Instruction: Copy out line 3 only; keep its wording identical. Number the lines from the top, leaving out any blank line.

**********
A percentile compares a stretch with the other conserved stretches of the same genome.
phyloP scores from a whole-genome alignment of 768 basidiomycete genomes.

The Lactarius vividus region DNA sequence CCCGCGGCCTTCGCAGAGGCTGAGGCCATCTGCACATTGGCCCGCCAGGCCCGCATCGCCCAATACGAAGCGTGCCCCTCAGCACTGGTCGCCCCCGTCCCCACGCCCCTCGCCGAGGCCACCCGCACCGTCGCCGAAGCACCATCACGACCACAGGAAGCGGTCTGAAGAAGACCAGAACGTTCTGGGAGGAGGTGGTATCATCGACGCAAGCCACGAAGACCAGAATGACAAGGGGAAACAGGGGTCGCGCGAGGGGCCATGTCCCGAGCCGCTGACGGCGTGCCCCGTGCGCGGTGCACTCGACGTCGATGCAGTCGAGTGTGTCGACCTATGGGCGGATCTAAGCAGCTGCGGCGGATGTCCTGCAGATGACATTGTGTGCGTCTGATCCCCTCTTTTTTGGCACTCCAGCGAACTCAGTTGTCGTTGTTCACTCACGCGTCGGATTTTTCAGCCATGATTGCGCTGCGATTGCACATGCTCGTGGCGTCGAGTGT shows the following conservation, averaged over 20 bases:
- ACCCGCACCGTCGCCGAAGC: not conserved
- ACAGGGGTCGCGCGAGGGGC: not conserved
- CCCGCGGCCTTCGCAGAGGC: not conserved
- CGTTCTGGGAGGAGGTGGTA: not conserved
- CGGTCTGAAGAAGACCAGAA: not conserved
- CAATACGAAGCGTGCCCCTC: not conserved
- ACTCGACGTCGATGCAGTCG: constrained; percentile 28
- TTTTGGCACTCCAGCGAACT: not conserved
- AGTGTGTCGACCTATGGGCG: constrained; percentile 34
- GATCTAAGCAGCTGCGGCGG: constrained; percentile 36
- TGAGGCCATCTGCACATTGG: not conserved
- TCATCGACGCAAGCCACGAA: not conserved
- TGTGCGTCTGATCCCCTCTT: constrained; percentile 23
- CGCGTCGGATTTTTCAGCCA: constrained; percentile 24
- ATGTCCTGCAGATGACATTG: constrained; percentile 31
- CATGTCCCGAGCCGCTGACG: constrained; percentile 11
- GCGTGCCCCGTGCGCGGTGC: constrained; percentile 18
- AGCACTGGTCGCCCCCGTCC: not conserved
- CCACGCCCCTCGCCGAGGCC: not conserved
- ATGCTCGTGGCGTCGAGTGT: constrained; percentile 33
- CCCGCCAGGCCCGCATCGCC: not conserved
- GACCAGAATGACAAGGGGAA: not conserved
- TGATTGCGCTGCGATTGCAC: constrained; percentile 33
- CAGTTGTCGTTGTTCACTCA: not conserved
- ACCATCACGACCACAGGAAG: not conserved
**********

The Lactarius vividus region DNA sequence CCCGCGGCCTTCGCAGAGGCTGAGGCCATCTGCACATTGGCCCGCCAGGCCCGCATCGCCCAATACGAAGCGTGCCCCTCAGCACTGGTCGCCCCCGTCCCCACGCCCCTCGCCGAGGCCACCCGCACCGTCGCCGAAGCACCATCACGACCACAGGAAGCGGTCTGAAGAAGACCAGAACGTTCTGGGAGGAGGTGGTATCATCGACGCAAGCCACGAAGACCAGAATGACAAGGGGAAACAGGGGTCGCGCGAGGGGCCATGTCCCGAGCCGCTGACGGCGTGCCCCGTGCGCGGTGCACTCGACGTCGATGCAGTCGAGTGTGTCGACCTATGGGCGGATCTAAGCAGCTGCGGCGGATGTCCTGCAGATGACATTGTGTGCGTCTGATCCCCTCTTTTTTGGCACTCCAGCGAACTCAGTTGTCGTTGTTCACTCACGCGTCGGATTTTTCAGCCATGATTGCGCTGCGATTGCACATGCTCGTGGCGTCGAGTGT shows the following conservation, averaged over 20 bases: